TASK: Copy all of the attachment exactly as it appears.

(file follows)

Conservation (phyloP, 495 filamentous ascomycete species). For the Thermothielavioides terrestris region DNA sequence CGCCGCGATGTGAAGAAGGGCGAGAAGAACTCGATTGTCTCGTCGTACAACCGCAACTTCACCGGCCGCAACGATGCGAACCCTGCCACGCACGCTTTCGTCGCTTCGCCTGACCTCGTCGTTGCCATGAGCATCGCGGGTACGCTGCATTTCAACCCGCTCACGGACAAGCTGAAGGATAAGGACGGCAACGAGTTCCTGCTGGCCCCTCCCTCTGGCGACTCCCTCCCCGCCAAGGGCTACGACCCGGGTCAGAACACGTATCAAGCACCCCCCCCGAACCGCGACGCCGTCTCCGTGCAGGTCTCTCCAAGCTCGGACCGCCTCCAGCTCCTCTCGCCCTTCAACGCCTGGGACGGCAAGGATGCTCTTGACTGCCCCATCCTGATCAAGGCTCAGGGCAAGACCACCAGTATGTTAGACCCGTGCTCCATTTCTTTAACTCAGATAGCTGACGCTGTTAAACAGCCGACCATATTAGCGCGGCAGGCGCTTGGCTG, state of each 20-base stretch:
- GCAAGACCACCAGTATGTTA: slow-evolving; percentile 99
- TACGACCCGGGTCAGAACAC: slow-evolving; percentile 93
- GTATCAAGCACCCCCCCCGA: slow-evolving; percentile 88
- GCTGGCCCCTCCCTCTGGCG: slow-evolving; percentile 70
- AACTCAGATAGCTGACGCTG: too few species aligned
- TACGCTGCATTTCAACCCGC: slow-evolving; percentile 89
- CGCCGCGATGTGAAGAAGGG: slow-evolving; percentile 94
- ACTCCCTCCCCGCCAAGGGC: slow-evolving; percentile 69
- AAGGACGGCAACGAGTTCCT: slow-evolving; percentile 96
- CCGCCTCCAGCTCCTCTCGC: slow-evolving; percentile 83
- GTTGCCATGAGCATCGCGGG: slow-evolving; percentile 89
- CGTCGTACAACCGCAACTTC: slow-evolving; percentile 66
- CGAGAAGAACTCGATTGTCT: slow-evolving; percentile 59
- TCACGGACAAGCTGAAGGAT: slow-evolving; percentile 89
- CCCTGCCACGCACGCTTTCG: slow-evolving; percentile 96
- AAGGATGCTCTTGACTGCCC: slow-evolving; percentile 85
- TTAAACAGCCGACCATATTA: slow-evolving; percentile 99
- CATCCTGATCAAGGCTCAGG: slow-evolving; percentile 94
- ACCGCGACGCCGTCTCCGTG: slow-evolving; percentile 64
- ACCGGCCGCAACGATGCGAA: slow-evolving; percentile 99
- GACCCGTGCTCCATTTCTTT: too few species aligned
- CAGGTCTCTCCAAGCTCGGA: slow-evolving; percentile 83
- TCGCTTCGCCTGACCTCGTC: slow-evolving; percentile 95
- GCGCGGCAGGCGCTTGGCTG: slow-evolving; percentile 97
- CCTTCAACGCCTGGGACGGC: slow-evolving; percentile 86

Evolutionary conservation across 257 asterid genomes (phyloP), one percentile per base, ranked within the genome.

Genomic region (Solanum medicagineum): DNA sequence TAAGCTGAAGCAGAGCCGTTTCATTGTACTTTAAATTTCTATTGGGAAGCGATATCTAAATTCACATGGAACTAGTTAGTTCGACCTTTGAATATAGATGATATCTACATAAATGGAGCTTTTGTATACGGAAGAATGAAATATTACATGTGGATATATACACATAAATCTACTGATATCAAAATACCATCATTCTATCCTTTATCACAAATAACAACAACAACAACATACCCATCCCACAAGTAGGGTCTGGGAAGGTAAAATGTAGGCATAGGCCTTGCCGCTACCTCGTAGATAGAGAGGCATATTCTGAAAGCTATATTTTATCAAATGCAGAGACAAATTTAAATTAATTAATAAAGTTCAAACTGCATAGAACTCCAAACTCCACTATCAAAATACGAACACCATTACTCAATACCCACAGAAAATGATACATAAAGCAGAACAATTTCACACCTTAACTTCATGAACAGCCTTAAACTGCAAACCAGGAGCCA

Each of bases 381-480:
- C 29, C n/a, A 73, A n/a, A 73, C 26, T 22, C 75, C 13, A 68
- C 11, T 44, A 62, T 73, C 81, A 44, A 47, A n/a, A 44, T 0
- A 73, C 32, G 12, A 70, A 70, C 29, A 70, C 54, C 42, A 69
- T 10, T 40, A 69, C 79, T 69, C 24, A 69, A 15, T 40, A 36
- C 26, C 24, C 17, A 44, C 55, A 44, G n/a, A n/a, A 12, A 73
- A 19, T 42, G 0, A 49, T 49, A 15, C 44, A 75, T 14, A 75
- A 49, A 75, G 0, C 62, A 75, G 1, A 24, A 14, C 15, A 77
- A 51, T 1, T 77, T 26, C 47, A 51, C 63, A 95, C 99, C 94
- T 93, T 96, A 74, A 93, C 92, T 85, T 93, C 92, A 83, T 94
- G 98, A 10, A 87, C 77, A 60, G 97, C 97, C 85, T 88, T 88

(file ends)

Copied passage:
Conservation (phyloP, 495 filamentous ascomycete species). For the Thermothielavioides terrestris region DNA sequence CGCCGCGATGTGAAGAAGGGCGAGAAGAACTCGATTGTCTCGTCGTACAACCGCAACTTCACCGGCCGCAACGATGCGAACCCTGCCACGCACGCTTTCGTCGCTTCGCCTGACCTCGTCGTTGCCATGAGCATCGCGGGTACGCTGCATTTCAACCCGCTCACGGACAAGCTGAAGGATAAGGACGGCAACGAGTTCCTGCTGGCCCCTCCCTCTGGCGACTCCCTCCCCGCCAAGGGCTACGACCCGGGTCAGAACACGTATCAAGCACCCCCCCCGAACCGCGACGCCGTCTCCGTGCAGGTCTCTCCAAGCTCGGACCGCCTCCAGCTCCTCTCGCCCTTCAACGCCTGGGACGGCAAGGATGCTCTTGACTGCCCCATCCTGATCAAGGCTCAGGGCAAGACCACCAGTATGTTAGACCCGTGCTCCATTTCTTTAACTCAGATAGCTGACGCTGTTAAACAGCCGACCATATTAGCGCGGCAGGCGCTTGGCTG, state of each 20-base stretch:
- GCAAGACCACCAGTATGTTA: slow-evolving; percentile 99
- TACGACCCGGGTCAGAACAC: slow-evolving; percentile 93
- GTATCAAGCACCCCCCCCGA: slow-evolving; percentile 88
- GCTGGCCCCTCCCTCTGGCG: slow-evolving; percentile 70
- AACTCAGATAGCTGACGCTG: too few species aligned
- TACGCTGCATTTCAACCCGC: slow-evolving; percentile 89
- CGCCGCGATGTGAAGAAGGG: slow-evolving; percentile 94
- ACTCCCTCCCCGCCAAGGGC: slow-evolving; percentile 69
- AAGGACGGCAACGAGTTCCT: slow-evolving; percentile 96
- CCGCCTCCAGCTCCTCTCGC: slow-evolving; percentile 83
- GTTGCCATGAGCATCGCGGG: slow-evolving; percentile 89
- CGTCGTACAACCGCAACTTC: slow-evolving; percentile 66
- CGAGAAGAACTCGATTGTCT: slow-evolving; percentile 59
- TCACGGACAAGCTGAAGGAT: slow-evolving; percentile 89
- CCCTGCCACGCACGCTTTCG: slow-evolving; percentile 96
- AAGGATGCTCTTGACTGCCC: slow-evolving; percentile 85
- TTAAACAGCCGACCATATTA: slow-evolving; percentile 99
- CATCCTGATCAAGGCTCAGG: slow-evolving; percentile 94
- ACCGCGACGCCGTCTCCGTG: slow-evolving; percentile 64
- ACCGGCCGCAACGATGCGAA: slow-evolving; percentile 99
- GACCCGTGCTCCATTTCTTT: too few species aligned
- CAGGTCTCTCCAAGCTCGGA: slow-evolving; percentile 83
- TCGCTTCGCCTGACCTCGTC: slow-evolving; percentile 95
- GCGCGGCAGGCGCTTGGCTG: slow-evolving; percentile 97
- CCTTCAACGCCTGGGACGGC: slow-evolving; percentile 86

Evolutionary conservation across 257 asterid genomes (phyloP), one percentile per base, ranked within the genome.

Genomic region (Solanum medicagineum): DNA sequence TAAGCTGAAGCAGAGCCGTTTCATTGTACTTTAAATTTCTATTGGGAAGCGATATCTAAATTCACATGGAACTAGTTAGTTCGACCTTTGAATATAGATGATATCTACATAAATGGAGCTTTTGTATACGGAAGAATGAAATATTACATGTGGATATATACACATAAATCTACTGATATCAAAATACCATCATTCTATCCTTTATCACAAATAACAACAACAACAACATACCCATCCCACAAGTAGGGTCTGGGAAGGTAAAATGTAGGCATAGGCCTTGCCGCTACCTCGTAGATAGAGAGGCATATTCTGAAAGCTATATTTTATCAAATGCAGAGACAAATTTAAATTAATTAATAAAGTTCAAACTGCATAGAACTCCAAACTCCACTATCAAAATACGAACACCATTACTCAATACCCACAGAAAATGATACATAAAGCAGAACAATTTCACACCTTAACTTCATGAACAGCCTTAAACTGCAAACCAGGAGCCA

Each of bases 381-480:
- C 29, C n/a, A 73, A n/a, A 73, C 26, T 22, C 75, C 13, A 68
- C 11, T 44, A 62, T 73, C 81, A 44, A 47, A n/a, A 44, T 0
- A 73, C 32, G 12, A 70, A 70, C 29, A 70, C 54, C 42, A 69
- T 10, T 40, A 69, C 79, T 69, C 24, A 69, A 15, T 40, A 36
- C 26, C 24, C 17, A 44, C 55, A 44, G n/a, A n/a, A 12, A 73
- A 19, T 42, G 0, A 49, T 49, A 15, C 44, A 75, T 14, A 75
- A 49, A 75, G 0, C 62, A 75, G 1, A 24, A 14, C 15, A 77
- A 51, T 1, T 77, T 26, C 47, A 51, C 63, A 95, C 99, C 94
- T 93, T 96, A 74, A 93, C 92, T 85, T 93, C 92, A 83, T 94
- G 98, A 10, A 87, C 77, A 60, G 97, C 97, C 85, T 88, T 88